About this time his father was persuaded to listen to some flattering offers of situations for him; but, as his health was still in an unsettled state, he joined with his family in an excursion to York, where he passed half a year in the society and amusements of that city. The style of living there was a perfect contrast with what he had been accustomed to: he hunted in the mornings, danced in the evenings, and devoted but little time to study. He here got hold of Spenser’s Fairy Queen, in imitation of which he began to write stanzas to the same measure; at other times he also composed short elegies in the manner of Hammond; but for these pursuits he was seasonablyreproved by his mother, and relinquished them; and on his return to college, he was soon invited to the master’s lodge by Dr. Smith, who honoured him with approbation of his past exertions, and imparted to him a new arrangement that had been determined upon, for annulling so much of the existing statutes as restricted all bachelors of arts, except those of the third year’s standing, from offering themselves candidates for fellowships. Dr. Smith also kindly recommended him, as he should be in the second year of his degree at the next election, to present himself for examination.

Whilst he was preparing to resume his studies with | increased attention, he received a summons from lord Halifax to assume the situation of his private confidential secretary. He accordingly came to town; but, among the new connexions in which he was consequently thrown, he met with nothing that in any degree interested him, and at the recess he accompanied lord Halifax to Horton, and from thence went to Cambridge. There were six vacancies, and six candidates of the year above him. They underwent a severe examination from the electing seniors; and Cumberland particularly from Dr. Smith, the master; and on the next day Cumberland and Mr. Orde (afterwards master in chancery), who was of the same year, were announced as elected, to the exclusion of two of the year above them. After his election, he went home to Stanwick, and from thence made a short visit to lord Halifax.

On his return to town he was as much sequestered from the world as if he had been resident in his college. About this time he made his first small offering to the press, following the steps of Gray with another churchyard “Elegy, written on St. Mark’s Eve,” when, according to rural tradition, the ghosts of those who are to die within the year ensuing are seen to walk at midnight across the churchyard. It had been written in one of his college vacations, some time before he belonged to lord Halifax: “The public,” he observes in his Memoirs, “were very little interested with it, and Dodsley as little profited.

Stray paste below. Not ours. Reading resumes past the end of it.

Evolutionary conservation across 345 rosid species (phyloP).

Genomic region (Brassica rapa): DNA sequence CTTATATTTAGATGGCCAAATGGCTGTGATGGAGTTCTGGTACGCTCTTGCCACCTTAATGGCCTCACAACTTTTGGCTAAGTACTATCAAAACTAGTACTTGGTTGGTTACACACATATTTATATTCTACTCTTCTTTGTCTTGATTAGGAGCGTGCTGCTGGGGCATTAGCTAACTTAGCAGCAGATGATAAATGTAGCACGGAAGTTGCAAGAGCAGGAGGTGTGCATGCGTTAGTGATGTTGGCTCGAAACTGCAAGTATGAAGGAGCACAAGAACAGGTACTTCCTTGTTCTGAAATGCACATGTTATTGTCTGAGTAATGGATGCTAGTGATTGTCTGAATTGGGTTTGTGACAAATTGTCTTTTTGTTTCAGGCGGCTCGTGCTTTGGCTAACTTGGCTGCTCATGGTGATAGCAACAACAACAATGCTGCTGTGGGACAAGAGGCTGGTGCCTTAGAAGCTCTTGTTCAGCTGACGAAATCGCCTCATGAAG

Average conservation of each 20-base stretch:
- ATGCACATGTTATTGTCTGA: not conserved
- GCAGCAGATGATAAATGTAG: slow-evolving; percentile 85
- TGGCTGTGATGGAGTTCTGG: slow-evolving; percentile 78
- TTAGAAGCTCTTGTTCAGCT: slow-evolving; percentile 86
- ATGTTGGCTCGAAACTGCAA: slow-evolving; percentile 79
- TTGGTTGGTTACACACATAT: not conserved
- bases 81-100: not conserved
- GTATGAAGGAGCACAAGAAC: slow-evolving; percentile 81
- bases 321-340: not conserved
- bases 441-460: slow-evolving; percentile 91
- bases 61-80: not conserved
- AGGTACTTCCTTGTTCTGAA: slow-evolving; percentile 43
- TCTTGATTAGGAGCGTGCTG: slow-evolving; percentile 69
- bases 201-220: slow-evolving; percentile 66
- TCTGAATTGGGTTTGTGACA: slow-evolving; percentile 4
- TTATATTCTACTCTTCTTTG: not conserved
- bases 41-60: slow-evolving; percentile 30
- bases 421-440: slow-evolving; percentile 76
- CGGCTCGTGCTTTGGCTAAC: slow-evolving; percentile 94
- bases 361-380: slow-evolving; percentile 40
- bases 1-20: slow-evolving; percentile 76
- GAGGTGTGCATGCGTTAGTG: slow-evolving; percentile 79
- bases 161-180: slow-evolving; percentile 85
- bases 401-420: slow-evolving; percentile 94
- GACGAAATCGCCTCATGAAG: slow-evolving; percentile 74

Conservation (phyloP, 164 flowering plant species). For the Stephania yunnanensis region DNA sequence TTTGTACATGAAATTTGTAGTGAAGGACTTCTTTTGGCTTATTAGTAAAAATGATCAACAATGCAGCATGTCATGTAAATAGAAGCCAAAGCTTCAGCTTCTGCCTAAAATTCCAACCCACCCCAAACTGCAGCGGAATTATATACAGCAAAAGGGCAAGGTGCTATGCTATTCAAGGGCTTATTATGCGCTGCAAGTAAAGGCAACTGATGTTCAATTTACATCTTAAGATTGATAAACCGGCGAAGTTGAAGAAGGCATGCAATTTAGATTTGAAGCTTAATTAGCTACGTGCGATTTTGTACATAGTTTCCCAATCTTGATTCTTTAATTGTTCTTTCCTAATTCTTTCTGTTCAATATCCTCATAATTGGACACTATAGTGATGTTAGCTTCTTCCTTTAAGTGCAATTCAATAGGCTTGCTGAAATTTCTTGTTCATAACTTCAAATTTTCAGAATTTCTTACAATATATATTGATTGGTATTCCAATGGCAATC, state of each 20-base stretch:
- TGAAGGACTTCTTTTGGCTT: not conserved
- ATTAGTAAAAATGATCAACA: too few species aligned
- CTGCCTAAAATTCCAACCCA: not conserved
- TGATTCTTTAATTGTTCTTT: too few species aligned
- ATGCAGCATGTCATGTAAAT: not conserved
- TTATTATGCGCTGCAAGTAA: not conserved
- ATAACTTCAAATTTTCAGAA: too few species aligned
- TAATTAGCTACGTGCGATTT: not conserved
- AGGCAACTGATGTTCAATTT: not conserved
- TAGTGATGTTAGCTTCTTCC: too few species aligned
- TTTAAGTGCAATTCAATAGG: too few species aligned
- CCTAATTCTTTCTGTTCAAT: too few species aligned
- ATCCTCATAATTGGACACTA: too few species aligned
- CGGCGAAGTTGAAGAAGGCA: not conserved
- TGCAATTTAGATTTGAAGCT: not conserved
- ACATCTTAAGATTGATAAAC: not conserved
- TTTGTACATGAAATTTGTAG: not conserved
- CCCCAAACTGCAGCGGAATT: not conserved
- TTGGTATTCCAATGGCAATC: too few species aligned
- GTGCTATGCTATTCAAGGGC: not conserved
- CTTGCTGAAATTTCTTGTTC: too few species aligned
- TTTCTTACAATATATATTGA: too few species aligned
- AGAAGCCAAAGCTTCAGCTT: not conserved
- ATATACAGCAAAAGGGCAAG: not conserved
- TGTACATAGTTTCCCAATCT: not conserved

While he was with lord Halifax, Mr. Charles Townshend was passing a few days at Horton; and among a variety of subjects which his active imagination was for ever starting, something occurred to his recollection of an enigmatical sort, that he wished to have the solution of, and could not strike upon it: it was only to be done by a geometrical process, which Cumberland hit upon: he worked it as a problem, and gave a solution in writing, with which Mr. Townshend was much pleased. Mr. Townshend afterwards put into Cumberland’s hands a long and elaborate report of his own drawing up (for he was then one of the lords of trade); and requested him to revise it, and give his remarks without reserve; and the manner in which this service was performed strengthened Mr. Townshend’s good opinion of Cumberland.

About this time he employed himself in collecting materials from the History of India, for the plan of a poem in heroic verse, on which he bestowed considerable labour, | and in which he had made some progress. This design, however, was laid aside; but a specimen of it, respecting the discoveries of the Portuguese, is preserved in his “Memoirs.

After the death of lady Halifax, on coming to town for the winter season with his patron, he read and wrote incessantly, and lived in all the temperance, and nearly all the retirement, of a hermit. The residence in town, however, which his attendance upon lord Halifax entailed upon him, and the painful separation from his family, became almost insupportable to him. But, whilst he was meditating a retreat, his father exchanged his living of Stanwick for Fulham, in order to afford him an easier access to his friends. In consequence of his occasional visits there, he became a frequent guest at La Trappe, the house of the eccentric Mr. Dodington, and passed much time with him there, in London also, and occasionally in Dorsetshire. His attendance on lord Halifax did not prevent his continuing this intimacy: indeed it was correspondent with lord Halifax’s wishes that he should cultivate Mr. Dodington’s acquaintance; for his lordship not only lived with him upon intimate terms as a friend, but was now in train to form some opposition connexions, having at this time thrown up his office of first lord of trade and plantations, and detached himself from the duke of Newcastle’s administration. In the summer of this year he went to Eastbury, the seat of Mr. Dodington, where he remained some time, and had ample opportunity of obf>erving the character of his host, of which he has given an interesting description in his “Memoirs,” as well as that of many distinguished visitors there. Lord Halifax and some friends were resident there during the whole of his visit; and during the same period, Cumberland addressed a poem of 400 lines to Dodington, partly in compliment to him, and in part consolatory to lord Halifax upon the event of his retiring from public office: they flattered the politics then in favour with Mr. Dodington, and coincided with his wishes for detaching lord Halifax from the administration of the duke of Newcastle.